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Saturday, March 26, 2016


My latest book was Beloved by Toni Morrison.  Next up are Heretics of Dune, Endurance: Shackleton's Incredible Voyage, and The Recognitions.

To be honest, before reading this book, I only had a general conception of Toni Morrison as an author concerned with feminism and racial justice, so I certainly expected those to be themes.  What I wasn't expecting was for this to essentially be a Stephen King novel wrapped in those themes.  In my first half hour of reading, I encountered ghosts, infanticide, bestiality, rape, and descriptions of sex that I found fairly creepy.  Each of these elements recur throughout the novel.

While many didn't feel that Beloved received the acclaim it deserved when it was published in 1987, it did win a Pulitzer Prize.  Beyond that, a New York Times survey of writers and  critics ranked it the best work of American fiction published between 1981 to 2006.  The novel was inspired by the true life story of a slave, Margaret Garner, who escaped slavery in 1856 by fleeing from Kentucky to Ohio, a free state.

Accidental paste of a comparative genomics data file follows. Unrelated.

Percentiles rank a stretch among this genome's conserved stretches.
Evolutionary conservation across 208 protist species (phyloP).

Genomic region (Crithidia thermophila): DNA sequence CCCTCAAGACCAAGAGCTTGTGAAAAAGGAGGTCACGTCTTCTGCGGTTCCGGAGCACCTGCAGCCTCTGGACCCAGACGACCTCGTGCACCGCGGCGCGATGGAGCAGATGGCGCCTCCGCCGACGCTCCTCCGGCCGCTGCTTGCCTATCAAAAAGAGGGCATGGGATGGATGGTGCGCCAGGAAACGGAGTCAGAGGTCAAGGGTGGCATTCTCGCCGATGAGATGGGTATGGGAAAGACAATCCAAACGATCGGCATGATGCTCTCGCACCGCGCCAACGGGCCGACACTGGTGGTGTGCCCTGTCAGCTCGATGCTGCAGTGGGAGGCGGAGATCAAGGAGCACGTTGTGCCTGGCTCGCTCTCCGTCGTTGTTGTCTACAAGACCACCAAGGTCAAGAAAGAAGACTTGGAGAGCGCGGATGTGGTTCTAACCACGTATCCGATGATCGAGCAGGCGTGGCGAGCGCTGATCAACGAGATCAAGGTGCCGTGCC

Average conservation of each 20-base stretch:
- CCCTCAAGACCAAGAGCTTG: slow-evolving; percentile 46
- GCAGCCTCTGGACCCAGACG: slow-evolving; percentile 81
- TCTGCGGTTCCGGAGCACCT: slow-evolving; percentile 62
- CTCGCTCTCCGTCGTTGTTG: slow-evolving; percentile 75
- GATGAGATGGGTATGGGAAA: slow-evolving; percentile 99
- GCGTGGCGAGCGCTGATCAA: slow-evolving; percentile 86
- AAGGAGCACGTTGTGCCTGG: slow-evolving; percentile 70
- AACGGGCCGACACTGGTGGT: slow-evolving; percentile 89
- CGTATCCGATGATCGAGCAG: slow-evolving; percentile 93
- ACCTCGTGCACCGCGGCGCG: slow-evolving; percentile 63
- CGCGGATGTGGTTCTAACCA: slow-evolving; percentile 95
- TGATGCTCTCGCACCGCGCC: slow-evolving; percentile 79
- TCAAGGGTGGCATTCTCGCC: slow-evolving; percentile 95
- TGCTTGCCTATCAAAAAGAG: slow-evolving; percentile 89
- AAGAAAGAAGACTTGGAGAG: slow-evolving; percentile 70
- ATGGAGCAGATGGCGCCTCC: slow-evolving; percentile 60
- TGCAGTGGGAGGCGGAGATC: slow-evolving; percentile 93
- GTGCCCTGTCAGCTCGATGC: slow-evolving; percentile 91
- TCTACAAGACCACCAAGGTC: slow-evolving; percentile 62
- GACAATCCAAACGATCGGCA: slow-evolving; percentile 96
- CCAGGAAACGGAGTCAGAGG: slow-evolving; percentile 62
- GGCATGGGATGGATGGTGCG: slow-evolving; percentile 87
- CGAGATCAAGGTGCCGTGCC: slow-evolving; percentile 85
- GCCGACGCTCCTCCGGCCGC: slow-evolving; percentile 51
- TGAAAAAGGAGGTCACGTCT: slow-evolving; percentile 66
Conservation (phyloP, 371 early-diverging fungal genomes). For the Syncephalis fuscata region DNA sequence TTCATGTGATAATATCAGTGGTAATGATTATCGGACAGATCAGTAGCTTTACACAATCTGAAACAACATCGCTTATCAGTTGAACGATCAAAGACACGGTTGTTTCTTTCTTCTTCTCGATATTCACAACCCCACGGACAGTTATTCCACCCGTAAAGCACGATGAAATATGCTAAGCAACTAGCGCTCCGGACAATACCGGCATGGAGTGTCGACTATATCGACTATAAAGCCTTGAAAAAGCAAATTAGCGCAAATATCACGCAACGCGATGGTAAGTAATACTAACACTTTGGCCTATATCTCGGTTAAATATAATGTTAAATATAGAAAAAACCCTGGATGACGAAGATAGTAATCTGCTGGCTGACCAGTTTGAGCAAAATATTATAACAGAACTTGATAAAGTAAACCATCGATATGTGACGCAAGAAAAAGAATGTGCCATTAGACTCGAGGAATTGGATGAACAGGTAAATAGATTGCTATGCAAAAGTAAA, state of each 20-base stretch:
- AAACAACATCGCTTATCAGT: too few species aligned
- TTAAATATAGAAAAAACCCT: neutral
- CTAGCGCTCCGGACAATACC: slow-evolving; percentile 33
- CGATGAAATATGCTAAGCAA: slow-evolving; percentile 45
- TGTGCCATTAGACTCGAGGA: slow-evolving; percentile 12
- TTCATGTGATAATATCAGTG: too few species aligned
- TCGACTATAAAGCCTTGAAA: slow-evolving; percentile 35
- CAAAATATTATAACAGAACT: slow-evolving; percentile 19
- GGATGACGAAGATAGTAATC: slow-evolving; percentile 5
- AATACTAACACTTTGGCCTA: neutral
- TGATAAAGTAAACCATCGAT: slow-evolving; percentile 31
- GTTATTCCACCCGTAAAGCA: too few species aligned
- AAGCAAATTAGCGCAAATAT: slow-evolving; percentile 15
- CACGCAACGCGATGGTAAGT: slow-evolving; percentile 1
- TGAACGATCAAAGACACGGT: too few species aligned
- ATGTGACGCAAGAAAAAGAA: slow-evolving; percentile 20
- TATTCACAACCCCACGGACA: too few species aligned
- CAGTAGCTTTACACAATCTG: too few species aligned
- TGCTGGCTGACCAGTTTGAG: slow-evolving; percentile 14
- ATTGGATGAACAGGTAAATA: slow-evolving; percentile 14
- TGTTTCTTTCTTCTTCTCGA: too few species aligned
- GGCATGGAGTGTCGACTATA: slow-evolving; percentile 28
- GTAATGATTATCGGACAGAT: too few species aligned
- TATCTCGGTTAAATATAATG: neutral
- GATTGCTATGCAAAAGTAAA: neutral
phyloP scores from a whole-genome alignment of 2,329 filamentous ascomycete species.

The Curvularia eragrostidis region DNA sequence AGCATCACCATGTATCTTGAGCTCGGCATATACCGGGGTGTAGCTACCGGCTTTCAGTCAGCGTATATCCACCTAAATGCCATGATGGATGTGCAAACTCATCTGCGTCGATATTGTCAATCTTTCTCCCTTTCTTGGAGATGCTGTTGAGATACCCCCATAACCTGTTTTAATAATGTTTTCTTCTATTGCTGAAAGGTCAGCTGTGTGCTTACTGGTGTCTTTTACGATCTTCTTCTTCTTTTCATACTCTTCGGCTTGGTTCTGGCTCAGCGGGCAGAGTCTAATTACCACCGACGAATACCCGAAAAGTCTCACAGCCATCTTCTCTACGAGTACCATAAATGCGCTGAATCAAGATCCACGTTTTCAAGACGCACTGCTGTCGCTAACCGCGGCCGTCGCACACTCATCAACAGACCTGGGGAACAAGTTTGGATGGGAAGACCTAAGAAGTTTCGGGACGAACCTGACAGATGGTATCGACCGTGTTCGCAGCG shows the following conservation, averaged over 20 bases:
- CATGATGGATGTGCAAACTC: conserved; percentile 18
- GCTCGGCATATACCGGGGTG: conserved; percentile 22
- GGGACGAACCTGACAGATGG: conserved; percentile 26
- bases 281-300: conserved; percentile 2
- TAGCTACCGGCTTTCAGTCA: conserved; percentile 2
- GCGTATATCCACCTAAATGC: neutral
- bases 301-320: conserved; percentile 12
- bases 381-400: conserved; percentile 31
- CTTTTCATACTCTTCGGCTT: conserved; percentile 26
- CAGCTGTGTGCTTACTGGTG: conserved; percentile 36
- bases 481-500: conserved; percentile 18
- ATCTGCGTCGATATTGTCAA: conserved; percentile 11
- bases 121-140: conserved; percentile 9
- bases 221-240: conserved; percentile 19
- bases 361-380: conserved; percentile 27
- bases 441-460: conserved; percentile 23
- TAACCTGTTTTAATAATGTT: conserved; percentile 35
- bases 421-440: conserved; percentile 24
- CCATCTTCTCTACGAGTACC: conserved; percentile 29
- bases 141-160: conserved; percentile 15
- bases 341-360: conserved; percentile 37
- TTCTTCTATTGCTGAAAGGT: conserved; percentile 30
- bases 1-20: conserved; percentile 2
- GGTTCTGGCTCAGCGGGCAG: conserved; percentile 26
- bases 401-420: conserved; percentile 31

Based on a true story or not, I found the juxtaposition of the supernatural against the horrors of slavery to be jarring.  There are obviously numerous examples in literature and film of using science fiction and fantasy settings as lenses through which the author comments on race and gender issues.  That's normal to me.  It seems like another matter altogether to use the barbarity surrounding slavery as a backdrop to tell a ghost story.  It would seem similarly odd to me to set a possession story amongst holocaust victims.  This isn't to imply that the author was disrespectful.  I imagine her intent was to tell a story about a former slave who had something horrifying happen to her and the story she wanted to tell included the supernatural.  But I still found the combination to be uncomfortable.

That being said, I generally found it to be a good book.  The book is intentionally difficult to read at times, both because of the disturbing content and the psychosis of various characters through whom we're seeing the world.  It's also fairly depressing.  But the characters are interesting and the story intriguing.  The narrative jumps around, but it reveals the characters' backgrounds in a compelling way.

Overall, it's a book I'd recommend, but you have to be ready to for depressing and disturbing content.

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